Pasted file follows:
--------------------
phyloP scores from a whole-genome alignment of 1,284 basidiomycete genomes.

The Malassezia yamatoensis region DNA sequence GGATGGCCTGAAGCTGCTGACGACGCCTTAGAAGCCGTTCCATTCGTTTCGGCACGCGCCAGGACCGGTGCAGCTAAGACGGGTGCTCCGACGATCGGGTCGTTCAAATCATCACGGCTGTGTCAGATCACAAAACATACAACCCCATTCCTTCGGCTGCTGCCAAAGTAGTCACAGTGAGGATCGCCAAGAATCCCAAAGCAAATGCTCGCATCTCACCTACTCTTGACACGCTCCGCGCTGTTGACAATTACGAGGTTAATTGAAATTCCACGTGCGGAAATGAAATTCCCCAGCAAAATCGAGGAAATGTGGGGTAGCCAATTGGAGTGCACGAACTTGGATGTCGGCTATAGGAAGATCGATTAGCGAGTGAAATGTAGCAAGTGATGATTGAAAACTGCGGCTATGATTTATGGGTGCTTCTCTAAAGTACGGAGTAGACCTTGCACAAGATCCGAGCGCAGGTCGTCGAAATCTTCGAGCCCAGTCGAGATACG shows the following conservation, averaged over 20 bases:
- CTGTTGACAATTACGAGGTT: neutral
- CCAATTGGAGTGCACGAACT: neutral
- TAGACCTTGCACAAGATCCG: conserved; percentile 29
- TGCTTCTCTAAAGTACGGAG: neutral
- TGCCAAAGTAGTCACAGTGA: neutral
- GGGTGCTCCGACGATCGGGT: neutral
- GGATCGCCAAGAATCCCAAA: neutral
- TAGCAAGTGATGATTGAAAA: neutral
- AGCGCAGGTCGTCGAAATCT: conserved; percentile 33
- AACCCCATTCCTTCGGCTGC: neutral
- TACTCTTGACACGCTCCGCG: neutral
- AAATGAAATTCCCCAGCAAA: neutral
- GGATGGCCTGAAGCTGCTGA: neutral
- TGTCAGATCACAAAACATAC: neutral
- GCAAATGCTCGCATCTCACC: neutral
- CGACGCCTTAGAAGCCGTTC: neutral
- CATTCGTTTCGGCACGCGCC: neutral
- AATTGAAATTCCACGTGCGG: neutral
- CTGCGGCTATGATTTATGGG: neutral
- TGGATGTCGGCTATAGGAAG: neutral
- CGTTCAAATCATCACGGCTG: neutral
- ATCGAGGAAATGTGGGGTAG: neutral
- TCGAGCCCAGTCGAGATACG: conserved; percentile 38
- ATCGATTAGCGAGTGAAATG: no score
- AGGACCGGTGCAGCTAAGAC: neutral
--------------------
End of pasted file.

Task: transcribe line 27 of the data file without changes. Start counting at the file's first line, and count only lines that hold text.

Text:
- AGGACCGGTGCAGCTAAGAC: neutral